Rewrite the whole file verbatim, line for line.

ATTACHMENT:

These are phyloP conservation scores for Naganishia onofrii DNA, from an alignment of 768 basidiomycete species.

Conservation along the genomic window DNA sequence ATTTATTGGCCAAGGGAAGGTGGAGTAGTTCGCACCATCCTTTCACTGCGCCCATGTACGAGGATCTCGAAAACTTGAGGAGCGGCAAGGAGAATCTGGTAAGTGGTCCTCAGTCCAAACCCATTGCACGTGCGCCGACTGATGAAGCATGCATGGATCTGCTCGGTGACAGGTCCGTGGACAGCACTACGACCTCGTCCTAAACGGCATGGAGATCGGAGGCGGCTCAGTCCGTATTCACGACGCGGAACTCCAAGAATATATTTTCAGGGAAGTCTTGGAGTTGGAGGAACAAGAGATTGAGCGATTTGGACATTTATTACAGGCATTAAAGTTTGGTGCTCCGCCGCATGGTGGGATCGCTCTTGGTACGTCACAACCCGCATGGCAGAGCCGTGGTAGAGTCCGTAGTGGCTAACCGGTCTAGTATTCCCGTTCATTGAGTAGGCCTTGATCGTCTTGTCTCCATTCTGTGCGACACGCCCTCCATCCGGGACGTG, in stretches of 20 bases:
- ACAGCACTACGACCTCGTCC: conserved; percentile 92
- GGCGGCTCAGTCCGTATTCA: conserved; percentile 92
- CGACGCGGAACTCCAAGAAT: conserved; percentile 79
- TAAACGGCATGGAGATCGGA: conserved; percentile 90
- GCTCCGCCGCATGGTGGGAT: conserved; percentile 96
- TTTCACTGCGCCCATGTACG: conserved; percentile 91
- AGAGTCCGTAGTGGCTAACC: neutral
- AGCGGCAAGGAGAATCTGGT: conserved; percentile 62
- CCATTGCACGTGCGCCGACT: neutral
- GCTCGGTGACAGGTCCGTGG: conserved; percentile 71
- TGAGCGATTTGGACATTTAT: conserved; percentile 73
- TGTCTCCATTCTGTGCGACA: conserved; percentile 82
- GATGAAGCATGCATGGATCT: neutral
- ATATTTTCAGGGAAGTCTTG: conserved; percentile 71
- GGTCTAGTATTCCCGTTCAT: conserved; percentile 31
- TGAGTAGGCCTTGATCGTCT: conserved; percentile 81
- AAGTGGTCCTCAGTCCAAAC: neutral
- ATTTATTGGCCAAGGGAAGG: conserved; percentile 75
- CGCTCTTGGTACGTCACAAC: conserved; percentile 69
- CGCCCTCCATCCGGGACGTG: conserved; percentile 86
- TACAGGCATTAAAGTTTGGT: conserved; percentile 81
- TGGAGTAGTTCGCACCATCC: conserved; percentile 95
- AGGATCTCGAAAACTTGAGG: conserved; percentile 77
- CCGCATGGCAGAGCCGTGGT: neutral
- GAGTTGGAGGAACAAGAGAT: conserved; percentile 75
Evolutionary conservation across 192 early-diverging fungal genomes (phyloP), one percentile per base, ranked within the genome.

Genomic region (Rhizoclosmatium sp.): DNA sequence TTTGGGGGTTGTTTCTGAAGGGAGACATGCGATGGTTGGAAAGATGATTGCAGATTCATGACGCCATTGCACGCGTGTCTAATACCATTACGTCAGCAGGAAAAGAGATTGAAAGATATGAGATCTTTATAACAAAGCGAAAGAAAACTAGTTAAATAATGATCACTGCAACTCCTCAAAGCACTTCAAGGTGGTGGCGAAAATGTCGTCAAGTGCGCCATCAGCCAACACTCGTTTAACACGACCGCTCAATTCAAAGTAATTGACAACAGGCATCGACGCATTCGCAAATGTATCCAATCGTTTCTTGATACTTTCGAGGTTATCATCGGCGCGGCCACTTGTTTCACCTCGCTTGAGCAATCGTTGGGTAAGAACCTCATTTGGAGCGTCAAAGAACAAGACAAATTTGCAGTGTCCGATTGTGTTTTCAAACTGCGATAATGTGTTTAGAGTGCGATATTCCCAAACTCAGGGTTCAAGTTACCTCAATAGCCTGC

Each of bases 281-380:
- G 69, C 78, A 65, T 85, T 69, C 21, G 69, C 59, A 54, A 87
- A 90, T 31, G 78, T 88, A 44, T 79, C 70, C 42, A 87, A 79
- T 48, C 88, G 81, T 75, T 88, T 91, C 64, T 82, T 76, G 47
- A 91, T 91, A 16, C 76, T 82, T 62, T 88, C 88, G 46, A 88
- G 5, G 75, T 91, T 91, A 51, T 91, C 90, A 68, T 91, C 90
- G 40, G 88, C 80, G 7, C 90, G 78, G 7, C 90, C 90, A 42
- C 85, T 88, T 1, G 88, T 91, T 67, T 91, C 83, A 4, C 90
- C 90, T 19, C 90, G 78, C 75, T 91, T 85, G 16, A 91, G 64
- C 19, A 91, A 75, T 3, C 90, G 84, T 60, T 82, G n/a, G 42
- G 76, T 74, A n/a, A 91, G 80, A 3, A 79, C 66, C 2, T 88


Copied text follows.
These are phyloP conservation scores for Naganishia onofrii DNA, from an alignment of 768 basidiomycete species.

Conservation along the genomic window DNA sequence ATTTATTGGCCAAGGGAAGGTGGAGTAGTTCGCACCATCCTTTCACTGCGCCCATGTACGAGGATCTCGAAAACTTGAGGAGCGGCAAGGAGAATCTGGTAAGTGGTCCTCAGTCCAAACCCATTGCACGTGCGCCGACTGATGAAGCATGCATGGATCTGCTCGGTGACAGGTCCGTGGACAGCACTACGACCTCGTCCTAAACGGCATGGAGATCGGAGGCGGCTCAGTCCGTATTCACGACGCGGAACTCCAAGAATATATTTTCAGGGAAGTCTTGGAGTTGGAGGAACAAGAGATTGAGCGATTTGGACATTTATTACAGGCATTAAAGTTTGGTGCTCCGCCGCATGGTGGGATCGCTCTTGGTACGTCACAACCCGCATGGCAGAGCCGTGGTAGAGTCCGTAGTGGCTAACCGGTCTAGTATTCCCGTTCATTGAGTAGGCCTTGATCGTCTTGTCTCCATTCTGTGCGACACGCCCTCCATCCGGGACGTG, in stretches of 20 bases:
- ACAGCACTACGACCTCGTCC: conserved; percentile 92
- GGCGGCTCAGTCCGTATTCA: conserved; percentile 92
- CGACGCGGAACTCCAAGAAT: conserved; percentile 79
- TAAACGGCATGGAGATCGGA: conserved; percentile 90
- GCTCCGCCGCATGGTGGGAT: conserved; percentile 96
- TTTCACTGCGCCCATGTACG: conserved; percentile 91
- AGAGTCCGTAGTGGCTAACC: neutral
- AGCGGCAAGGAGAATCTGGT: conserved; percentile 62
- CCATTGCACGTGCGCCGACT: neutral
- GCTCGGTGACAGGTCCGTGG: conserved; percentile 71
- TGAGCGATTTGGACATTTAT: conserved; percentile 73
- TGTCTCCATTCTGTGCGACA: conserved; percentile 82
- GATGAAGCATGCATGGATCT: neutral
- ATATTTTCAGGGAAGTCTTG: conserved; percentile 71
- GGTCTAGTATTCCCGTTCAT: conserved; percentile 31
- TGAGTAGGCCTTGATCGTCT: conserved; percentile 81
- AAGTGGTCCTCAGTCCAAAC: neutral
- ATTTATTGGCCAAGGGAAGG: conserved; percentile 75
- CGCTCTTGGTACGTCACAAC: conserved; percentile 69
- CGCCCTCCATCCGGGACGTG: conserved; percentile 86
- TACAGGCATTAAAGTTTGGT: conserved; percentile 81
- TGGAGTAGTTCGCACCATCC: conserved; percentile 95
- AGGATCTCGAAAACTTGAGG: conserved; percentile 77
- CCGCATGGCAGAGCCGTGGT: neutral
- GAGTTGGAGGAACAAGAGAT: conserved; percentile 75
Evolutionary conservation across 192 early-diverging fungal genomes (phyloP), one percentile per base, ranked within the genome.

Genomic region (Rhizoclosmatium sp.): DNA sequence TTTGGGGGTTGTTTCTGAAGGGAGACATGCGATGGTTGGAAAGATGATTGCAGATTCATGACGCCATTGCACGCGTGTCTAATACCATTACGTCAGCAGGAAAAGAGATTGAAAGATATGAGATCTTTATAACAAAGCGAAAGAAAACTAGTTAAATAATGATCACTGCAACTCCTCAAAGCACTTCAAGGTGGTGGCGAAAATGTCGTCAAGTGCGCCATCAGCCAACACTCGTTTAACACGACCGCTCAATTCAAAGTAATTGACAACAGGCATCGACGCATTCGCAAATGTATCCAATCGTTTCTTGATACTTTCGAGGTTATCATCGGCGCGGCCACTTGTTTCACCTCGCTTGAGCAATCGTTGGGTAAGAACCTCATTTGGAGCGTCAAAGAACAAGACAAATTTGCAGTGTCCGATTGTGTTTTCAAACTGCGATAATGTGTTTAGAGTGCGATATTCCCAAACTCAGGGTTCAAGTTACCTCAATAGCCTGC

Each of bases 281-380:
- G 69, C 78, A 65, T 85, T 69, C 21, G 69, C 59, A 54, A 87
- A 90, T 31, G 78, T 88, A 44, T 79, C 70, C 42, A 87, A 79
- T 48, C 88, G 81, T 75, T 88, T 91, C 64, T 82, T 76, G 47
- A 91, T 91, A 16, C 76, T 82, T 62, T 88, C 88, G 46, A 88
- G 5, G 75, T 91, T 91, A 51, T 91, C 90, A 68, T 91, C 90
- G 40, G 88, C 80, G 7, C 90, G 78, G 7, C 90, C 90, A 42
- C 85, T 88, T 1, G 88, T 91, T 67, T 91, C 83, A 4, C 90
- C 90, T 19, C 90, G 78, C 75, T 91, T 85, G 16, A 91, G 64
- C 19, A 91, A 75, T 3, C 90, G 84, T 60, T 82, G n/a, G 42
- G 76, T 74, A n/a, A 91, G 80, A 3, A 79, C 66, C 2, T 88